Shoots the next day brought me into Bena. Here I sat at a café and drank coffee with the owner of the establishment. In his late 30’s, we exchanged stories and travels. He had fished for 3 years in the Aleutian islands and spent a good 10 years doing construction in Arizona. One of his workers was a self-declared ‘southern’ girl but currently looking after the family’s homestead up north. We humored over equal love of the south, whether it be Georgia or that country called Texas and shook our heads at the misperceptions people have of those generous latitudes.

After shoots saw another chat with the owner of a small bar. He was a truck driver and spoke of his recent divorce. He fried up some spectacular northern and presented it gratis. It ended very agreeably, having started with a fury upon seeing my camera. He had apparently been harassed quite a bit during the divorce precedings and thought this another ruse on the part of his ex.

Tomorrow is a very early start and a two hour jaunt to a place called Lake Shore. I’ve met only one local who has heard of the place and hope that the GPS does not guide me down yet another logging road. But I did see a black bear on such a detour and perhaps I’ll see another!

Wednesday, June 25, 2008

World's Largest Tiger Muskie

Ah yes, now where was I? Another early start and I was off to see one of the big character statues that are so prevalent in Minnesota. This one commemorated Chief Wenonga. He led a small war party of Ojibwa down to attack a Dakota village. His war party was forced to retreat into a swamp. The small band was sure to be decimated, but Chief Wenonga and his sons performed a holding action, allowing the survivors to retreat while he and his sons met their fate.

While not cartoonish, the statue is not the most authentic. But you have to hand it to the people who erected it, for honoring the noble actions of a great leader. This statue now looks over what is now known as Battle Lake, the name of both the body of water and town adjacent to it.

{Work tirade removed}

Detroit Lakes is a larger town, but centered around its lakes like most of these north western destinations. The bigger towns (and smaller lake communities too) all seem to have a Zorbaz restaurant, a beachfront and lots of resorts. Most of the resorts have cabins built some 40 feet away from the shoreline, docks for fishing and landing boats, an assortment of canoes, kayaks and water toys, one fishing boat per cabin, a pontoon boat and some sort of lodge that may have a game room, ice cream bar, etc. On one end of the spectrum you have busy places with jet skis and motor boats towing tubes, kids runnings around and adults drinking. The more low-key places can have a quiet and serene atmosphere. Right now I hear nothing but crickets, loons, “boinging” frogs and occasional owl.

I make a point of going out of the way to take in the more rural of towns. Mahnomen, the home town of one of our favorite characters, was grain elevators and train yards. Search for the business district and you’ll find a storybook main drag. The Red Apple could not be a more welcoming small town café. Sit up at the bar and get a coffee and piece of rhubarb cream pie. Next to you you’ll hear a sad character dispense the news of a local’s passing. “Are you going to the funeral?,” the waitress will ask. Another gentlemen, every bit the Sam Elliot will come up and greet this fellow with a “You’ve got a moose tick on you!” He will then affectionately remove it.Meanwhile, the somewhat aloof elderly woman seated at the cash register, asks a new customer what she planted this year. Upon hearing that she didn’t plant anything save tomato plants in her washtub, says, with a elderly chuckle, “Well then we ain’t got nothing to talk about!”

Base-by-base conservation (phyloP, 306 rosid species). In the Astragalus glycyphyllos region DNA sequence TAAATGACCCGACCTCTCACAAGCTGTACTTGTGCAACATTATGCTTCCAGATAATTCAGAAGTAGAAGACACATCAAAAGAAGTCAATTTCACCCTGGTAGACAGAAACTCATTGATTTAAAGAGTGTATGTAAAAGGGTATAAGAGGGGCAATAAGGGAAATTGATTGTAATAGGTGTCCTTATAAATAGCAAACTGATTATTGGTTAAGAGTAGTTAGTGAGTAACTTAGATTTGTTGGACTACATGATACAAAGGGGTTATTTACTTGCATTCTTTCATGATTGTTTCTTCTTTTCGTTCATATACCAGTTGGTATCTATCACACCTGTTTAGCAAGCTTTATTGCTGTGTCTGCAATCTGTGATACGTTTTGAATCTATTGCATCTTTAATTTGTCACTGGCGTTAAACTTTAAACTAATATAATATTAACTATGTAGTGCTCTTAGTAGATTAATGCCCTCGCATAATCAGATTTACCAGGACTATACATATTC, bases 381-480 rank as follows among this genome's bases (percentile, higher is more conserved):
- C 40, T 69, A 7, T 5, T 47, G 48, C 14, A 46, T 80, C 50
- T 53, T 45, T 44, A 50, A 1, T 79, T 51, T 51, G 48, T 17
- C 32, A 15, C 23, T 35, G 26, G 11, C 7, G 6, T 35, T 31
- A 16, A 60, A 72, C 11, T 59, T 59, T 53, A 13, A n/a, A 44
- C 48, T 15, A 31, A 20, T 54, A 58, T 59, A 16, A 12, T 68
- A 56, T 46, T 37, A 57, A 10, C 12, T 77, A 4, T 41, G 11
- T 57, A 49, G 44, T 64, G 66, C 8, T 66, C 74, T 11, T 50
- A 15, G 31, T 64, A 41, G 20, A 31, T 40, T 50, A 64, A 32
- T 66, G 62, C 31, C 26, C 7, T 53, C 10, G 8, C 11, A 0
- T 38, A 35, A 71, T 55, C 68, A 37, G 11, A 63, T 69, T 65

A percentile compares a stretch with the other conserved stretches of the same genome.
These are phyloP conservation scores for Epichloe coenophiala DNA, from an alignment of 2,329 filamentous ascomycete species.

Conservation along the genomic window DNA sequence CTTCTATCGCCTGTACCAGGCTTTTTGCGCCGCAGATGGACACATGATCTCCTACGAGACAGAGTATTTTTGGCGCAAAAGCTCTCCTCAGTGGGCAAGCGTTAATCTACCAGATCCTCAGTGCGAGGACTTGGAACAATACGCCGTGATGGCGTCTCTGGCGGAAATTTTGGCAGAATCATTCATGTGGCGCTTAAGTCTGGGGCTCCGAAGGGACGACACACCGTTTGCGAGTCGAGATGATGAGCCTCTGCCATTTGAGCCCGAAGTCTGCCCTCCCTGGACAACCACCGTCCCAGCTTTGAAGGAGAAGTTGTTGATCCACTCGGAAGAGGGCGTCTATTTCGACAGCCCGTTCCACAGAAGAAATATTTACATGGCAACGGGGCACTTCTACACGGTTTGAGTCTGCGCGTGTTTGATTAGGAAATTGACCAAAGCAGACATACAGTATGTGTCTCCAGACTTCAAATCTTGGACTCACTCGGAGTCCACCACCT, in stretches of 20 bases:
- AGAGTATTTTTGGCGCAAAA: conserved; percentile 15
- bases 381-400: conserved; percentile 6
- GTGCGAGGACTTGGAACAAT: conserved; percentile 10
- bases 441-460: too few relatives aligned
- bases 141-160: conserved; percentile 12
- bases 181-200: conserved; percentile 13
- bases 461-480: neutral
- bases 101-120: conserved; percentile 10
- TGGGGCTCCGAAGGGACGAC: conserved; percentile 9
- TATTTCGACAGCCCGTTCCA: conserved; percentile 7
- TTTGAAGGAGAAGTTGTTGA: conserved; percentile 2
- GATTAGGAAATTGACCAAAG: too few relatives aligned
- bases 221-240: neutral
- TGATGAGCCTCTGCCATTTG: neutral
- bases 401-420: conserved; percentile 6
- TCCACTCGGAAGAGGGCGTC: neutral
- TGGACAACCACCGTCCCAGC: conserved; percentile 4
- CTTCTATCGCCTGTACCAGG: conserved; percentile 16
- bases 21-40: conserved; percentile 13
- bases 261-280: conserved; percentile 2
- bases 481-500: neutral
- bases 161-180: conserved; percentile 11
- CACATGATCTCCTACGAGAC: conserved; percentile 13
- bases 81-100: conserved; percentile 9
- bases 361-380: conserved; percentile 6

Park Rapids is a more bustling of towns. On Main street you’ll find a great mixture of restaurants, cafes, antique shops, odds and ends shops, outfitters and a movie theater. A distinctive feature of Park Rapids is the cars parked in the middle of the street, as well as angled parking on either side. It immediately strikes you as a great idea and you wonder why more towns don’t have this feature. Sure makes it easier to find a parking spot. In fact, being that they are under new construction, the town was asked what they wanted, and this was one of the main features they wanted to stay!

Dorset is the “Restaurant Capital of the World.” You see, if you have 4 restaurants and a population of 26, you can call yourself this.

My stay at the Sleeping Fawn was very relaxing. This was one of the more tranquil of sites. Coming back after shoots I made sure to leave a little evening time open even though I got some evening shots for the property. I jumped in one of the kayaks and went out into the lake, doing a circuit and then returning for my rod and reel. I tied on a stinky rubber fish (as I have no bait) and went out near the lily pads. Lots and lots of hits, but the lure was intended for larger fish, methinks. So, I pulled me in a rock bass. That little guy did the playful leaping out of the water that bass do. I can see why people like to catch them so much. I looked at his red eye to confirm what he was. (I’m still not the best at fish identification.) I got plenty more hits and a sunny was my last catch. Returned both right away after catching. The water was like glass otherwise it would have been a pain to keep correcting that little kayak.